• occlusal force;
  • physical performance;
  • oldest old;
  • sarcopenia;
  • interleukin-6


To elucidate the independent relationship between masticatory and physical performance in community-living oldest old people (mean age ± standard deviation 87.8 ± 2.2, range 85–102).


Cross-sectional analysis.


University research center or home-based examination.


Four hundred eighty-nine community-living individuals (219 men, 270 women) aged 85 and older.


Maximum occlusal force (MOF) was measured using an occlusal force measuring device. Sociodemographic and functional factors, oral health, comorbidities, blood chemistry, lower extremity performance, and handgrip strength were assessed. Blood chemistry analyses included serum albumin, C-reactive protein, interleukin (IL)-6, and total and free testosterone.


MOF was significantly associated with age, body mass index, and cognitive impairment in men but not in women. Comorbidities and blood chemistry were not associated with MOF except for a significant association with IL-6 concentration in women. In a multivariate model adjusted for various confounders, lower MOF was associated with greater risk for poor performance on the timed up and go (TUG) test in men and women (men: odds ratio (OR)=2.34, 95% confidence interval (CI)=1.02–5.38; women: OR=2.44, 95% CI=1.12–5.33). MOF was similarly associated with performance in chair standing, one-leg standing, and handgrip strength only in men. These associations remained after adjustment for number of natural teeth.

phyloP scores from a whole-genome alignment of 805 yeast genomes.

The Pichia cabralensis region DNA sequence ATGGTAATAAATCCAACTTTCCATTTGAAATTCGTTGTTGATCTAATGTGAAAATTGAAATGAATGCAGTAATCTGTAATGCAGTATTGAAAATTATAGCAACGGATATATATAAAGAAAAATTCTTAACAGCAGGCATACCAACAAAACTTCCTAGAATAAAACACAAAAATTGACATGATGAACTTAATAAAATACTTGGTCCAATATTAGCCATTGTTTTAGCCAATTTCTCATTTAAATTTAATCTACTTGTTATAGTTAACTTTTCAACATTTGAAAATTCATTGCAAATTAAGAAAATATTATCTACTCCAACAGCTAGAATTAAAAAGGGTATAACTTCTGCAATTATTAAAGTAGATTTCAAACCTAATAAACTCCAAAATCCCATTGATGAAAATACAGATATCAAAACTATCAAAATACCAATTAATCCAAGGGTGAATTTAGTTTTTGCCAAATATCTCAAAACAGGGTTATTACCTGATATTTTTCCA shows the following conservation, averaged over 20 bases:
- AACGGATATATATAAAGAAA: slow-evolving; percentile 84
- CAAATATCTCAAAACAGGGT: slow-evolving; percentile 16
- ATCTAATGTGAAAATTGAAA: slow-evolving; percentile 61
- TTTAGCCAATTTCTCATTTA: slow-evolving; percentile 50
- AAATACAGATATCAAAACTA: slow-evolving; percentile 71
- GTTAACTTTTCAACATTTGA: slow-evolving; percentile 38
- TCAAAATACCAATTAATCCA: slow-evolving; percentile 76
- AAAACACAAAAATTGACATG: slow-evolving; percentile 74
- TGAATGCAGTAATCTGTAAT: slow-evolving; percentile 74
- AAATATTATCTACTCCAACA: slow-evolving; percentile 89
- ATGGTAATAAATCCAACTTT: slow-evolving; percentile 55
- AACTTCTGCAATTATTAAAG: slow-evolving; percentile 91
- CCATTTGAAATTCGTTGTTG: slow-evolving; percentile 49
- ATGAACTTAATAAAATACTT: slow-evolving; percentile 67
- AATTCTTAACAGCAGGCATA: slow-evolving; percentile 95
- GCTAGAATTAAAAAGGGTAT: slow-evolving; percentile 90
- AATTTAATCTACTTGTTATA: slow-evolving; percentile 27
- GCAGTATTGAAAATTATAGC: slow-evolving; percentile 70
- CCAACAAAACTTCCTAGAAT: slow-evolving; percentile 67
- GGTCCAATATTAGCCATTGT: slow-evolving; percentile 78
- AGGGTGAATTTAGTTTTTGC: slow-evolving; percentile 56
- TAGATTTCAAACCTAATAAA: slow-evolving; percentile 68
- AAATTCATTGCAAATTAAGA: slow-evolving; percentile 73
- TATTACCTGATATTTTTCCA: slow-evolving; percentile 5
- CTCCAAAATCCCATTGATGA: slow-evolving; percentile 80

MOF was strongly and independently associated with all measures of physical performance in men and with the TUG test in women after adjustment for various confounders, suggesting that age-related declines in masticatory and skeletal muscle functions share common mechanistic pathways in older age, particularly in men.